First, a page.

Changes to behavior in PowerShell Desired State Configuration for machine configuration

Before you begin, it's a good idea to read the overview of machine configuration.

A video walk-through of this document is available.

Machine configuration uses PowerShell Desired State Configuration (PSDSC) version 3 to audit and configure machines. The DSC configuration defines the state that the machine should be in. There's many notable differences in how DSC is implemented in machine configuration.

Machine configuration uses PowerShell 7 cross platform

Machine configuration is designed so the experience of managing Windows and Linux can be consistent. Across both operating system environments, someone with PowerShell DSC knowledge can create and publish configurations using scripting skills.

Machine configuration only uses PowerShell DSC version 3 and doesn't rely on the previous implementation of DSC for Linux or the nx* providers included in that repository.

As of version 1.26.33, machine configuration operates in PowerShell 7.1.2 for Windows and PowerShell 7.2 preview 6 for Linux. Starting with version 7.2, the PSDesiredStateConfiguration module moved from being part of the PowerShell installation and is instead installed as a module from the PowerShell Gallery.

Multiple configurations

Machine configuration supports assigning multiple configurations to the same machine. There's no special steps required within the operating system of machine configuration extension. There's no need to configure partial configurations.

Dependencies are managed per-configuration

When a configuration is packaged using the available tools, the required dependencies for the configuration are included in a .zip file. Machines extract the contents into a unique folder for each configuration. The agent delivered by the machine configuration extension creates a dedicated PowerShell session for each configuration. It uses a $Env:PSModulePath that limits automatic module loading to only the path where the package was extracted.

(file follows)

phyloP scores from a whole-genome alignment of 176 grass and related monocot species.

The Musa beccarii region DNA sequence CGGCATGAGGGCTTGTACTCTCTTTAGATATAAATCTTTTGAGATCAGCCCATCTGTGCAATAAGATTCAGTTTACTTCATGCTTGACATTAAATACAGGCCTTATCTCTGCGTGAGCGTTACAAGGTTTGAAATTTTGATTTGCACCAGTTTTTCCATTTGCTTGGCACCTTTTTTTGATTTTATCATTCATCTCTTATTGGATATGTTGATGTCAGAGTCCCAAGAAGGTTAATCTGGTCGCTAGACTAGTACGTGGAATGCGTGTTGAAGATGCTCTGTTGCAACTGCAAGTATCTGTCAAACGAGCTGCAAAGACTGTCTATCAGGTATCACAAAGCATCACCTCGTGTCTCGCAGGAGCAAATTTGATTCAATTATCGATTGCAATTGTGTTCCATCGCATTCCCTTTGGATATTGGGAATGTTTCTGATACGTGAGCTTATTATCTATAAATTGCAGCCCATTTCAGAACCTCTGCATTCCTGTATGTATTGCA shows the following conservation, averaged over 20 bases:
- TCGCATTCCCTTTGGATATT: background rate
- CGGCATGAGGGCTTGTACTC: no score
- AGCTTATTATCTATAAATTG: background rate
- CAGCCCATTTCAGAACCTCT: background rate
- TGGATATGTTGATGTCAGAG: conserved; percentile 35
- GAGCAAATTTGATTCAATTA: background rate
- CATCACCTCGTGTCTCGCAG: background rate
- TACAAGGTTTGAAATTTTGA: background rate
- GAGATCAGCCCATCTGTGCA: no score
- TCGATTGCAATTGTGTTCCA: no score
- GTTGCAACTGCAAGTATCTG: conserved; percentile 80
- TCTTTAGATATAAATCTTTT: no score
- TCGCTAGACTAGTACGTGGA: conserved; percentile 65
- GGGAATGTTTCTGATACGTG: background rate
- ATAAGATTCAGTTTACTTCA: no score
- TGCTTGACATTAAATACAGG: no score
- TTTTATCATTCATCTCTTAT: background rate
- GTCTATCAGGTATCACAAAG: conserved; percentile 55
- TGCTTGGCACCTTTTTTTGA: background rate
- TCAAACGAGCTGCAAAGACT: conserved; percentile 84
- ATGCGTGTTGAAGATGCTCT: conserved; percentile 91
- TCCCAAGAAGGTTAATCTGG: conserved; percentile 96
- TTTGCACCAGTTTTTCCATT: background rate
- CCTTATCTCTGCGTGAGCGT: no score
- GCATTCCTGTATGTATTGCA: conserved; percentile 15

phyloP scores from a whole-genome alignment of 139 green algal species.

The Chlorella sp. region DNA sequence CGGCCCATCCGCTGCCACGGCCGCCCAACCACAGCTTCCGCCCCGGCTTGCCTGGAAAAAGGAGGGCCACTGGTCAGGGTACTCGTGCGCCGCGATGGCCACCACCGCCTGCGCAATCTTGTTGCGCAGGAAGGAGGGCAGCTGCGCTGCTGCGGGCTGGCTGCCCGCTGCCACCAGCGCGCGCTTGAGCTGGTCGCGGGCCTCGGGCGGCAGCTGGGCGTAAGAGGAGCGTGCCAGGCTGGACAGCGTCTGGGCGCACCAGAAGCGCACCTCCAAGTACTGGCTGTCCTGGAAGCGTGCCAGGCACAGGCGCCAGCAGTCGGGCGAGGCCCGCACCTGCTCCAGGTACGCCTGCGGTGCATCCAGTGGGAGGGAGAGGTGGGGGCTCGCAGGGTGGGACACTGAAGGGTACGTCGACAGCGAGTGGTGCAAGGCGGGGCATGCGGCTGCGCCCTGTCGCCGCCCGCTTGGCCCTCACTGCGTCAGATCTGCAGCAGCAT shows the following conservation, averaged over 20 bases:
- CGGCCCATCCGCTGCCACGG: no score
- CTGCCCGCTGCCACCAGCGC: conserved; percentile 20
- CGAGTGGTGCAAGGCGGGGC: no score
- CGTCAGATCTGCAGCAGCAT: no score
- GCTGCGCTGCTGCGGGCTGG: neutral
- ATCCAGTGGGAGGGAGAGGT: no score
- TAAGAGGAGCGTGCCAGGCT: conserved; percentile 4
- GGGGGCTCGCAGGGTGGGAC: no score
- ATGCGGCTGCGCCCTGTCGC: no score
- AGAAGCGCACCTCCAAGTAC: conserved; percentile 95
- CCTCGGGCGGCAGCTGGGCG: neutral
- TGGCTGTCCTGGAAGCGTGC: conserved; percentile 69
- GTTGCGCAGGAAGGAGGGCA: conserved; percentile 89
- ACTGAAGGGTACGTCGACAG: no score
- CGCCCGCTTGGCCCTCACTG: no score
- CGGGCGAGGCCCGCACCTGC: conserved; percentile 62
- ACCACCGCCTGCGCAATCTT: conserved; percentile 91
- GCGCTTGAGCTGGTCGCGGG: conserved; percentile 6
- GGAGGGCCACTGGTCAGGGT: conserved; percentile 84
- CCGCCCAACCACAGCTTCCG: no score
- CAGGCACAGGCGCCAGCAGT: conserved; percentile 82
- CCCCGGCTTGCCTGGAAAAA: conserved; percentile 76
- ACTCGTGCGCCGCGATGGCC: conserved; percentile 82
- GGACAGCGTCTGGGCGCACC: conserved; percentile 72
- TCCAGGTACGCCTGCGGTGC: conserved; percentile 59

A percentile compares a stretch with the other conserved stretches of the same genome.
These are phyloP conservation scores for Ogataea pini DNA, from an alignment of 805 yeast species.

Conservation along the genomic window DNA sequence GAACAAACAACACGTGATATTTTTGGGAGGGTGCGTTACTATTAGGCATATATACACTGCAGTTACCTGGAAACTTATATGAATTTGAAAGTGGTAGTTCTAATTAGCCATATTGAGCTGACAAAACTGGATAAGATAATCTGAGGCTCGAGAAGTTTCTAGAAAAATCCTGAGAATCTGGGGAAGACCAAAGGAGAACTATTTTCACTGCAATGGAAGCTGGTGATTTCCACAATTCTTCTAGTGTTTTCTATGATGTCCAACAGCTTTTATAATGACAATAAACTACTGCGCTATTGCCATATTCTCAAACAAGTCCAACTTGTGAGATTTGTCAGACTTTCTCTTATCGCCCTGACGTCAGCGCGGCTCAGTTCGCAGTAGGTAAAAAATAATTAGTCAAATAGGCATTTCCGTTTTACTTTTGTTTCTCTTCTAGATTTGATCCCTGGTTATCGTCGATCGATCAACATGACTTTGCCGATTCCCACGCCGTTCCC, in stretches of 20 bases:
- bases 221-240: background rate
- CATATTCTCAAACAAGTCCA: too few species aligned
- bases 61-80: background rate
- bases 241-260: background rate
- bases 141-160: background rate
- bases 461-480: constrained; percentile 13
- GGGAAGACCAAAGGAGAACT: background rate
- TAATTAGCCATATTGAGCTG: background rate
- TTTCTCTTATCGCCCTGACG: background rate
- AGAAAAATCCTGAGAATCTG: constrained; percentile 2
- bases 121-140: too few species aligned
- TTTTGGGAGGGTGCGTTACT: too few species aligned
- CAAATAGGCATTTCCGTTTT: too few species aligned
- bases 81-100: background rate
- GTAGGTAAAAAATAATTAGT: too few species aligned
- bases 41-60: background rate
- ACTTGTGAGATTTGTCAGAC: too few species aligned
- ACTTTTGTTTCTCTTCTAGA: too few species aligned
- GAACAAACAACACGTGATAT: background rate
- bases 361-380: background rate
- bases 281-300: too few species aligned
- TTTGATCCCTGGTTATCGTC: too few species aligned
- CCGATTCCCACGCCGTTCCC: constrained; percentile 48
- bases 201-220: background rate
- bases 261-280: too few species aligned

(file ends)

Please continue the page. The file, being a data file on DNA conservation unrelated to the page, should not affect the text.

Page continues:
This change has multiple benefits:

  • It's possible to use different module versions for each configuration, on the same machine.
  • When a configuration is no longer needed on a machine, the agent safely deletes the entire folder where the configuration was extracted. You don't need to manage shared dependencies across configurations.
  • It's not required to manage multiple versions of any module in a central service.

Artifacts are managed as packages

The Azure Automation State Configuration feature includes artifact management for modules and configuration scripts. Once both are published to the service, the script can be compiled to MOF format. Similarly, the Windows Pull Server also required managing configurations and modules at the web service instance. By contrast, the DSC extension has a simplified model where all artifacts are packaged together and stored in a location accessible from the target machine using an HTTPS request. Azure Blob Storage is the popular option for hosting the artifacts.

Machine configuration only uses the simplified model where all artifacts are packaged together and accessed from the target machine over HTTPS. There's no need to publish modules, scripts, or compile in the service. One change is that the package should always include a compiled MOF. It isn't possible to include a script file in the package and compile on the target machine.

Maximum size of custom configuration package

In Azure Automation State Configuration, DSC configurations were limited in size. Machine configuration supports a total package size of 100 MB before compression. There's no specific limit on the size of the MOF file within the package.

Configuration mode is set in the package artifact

When you create the configuration package, the mode is set using the following options:

  • Audit - Verifies the compliance of a machine. No changes are made.
  • AuditandSet - Verifies and remediates the compliance state of the machine. Changes are made if the machine isn't compliant.

The mode is set in the package rather than in the Local Configuration Manager service because each configuration may be applied with a different mode.

Parameter support through Azure Resource Manager

Parameters set by the configurationParameter property array in machine configuration assignments overwrite the static text within a configuration MOF file when the file is stored on a machine. Parameters enable customization and an operator to control changes from the service API without needing to run commands within the machine.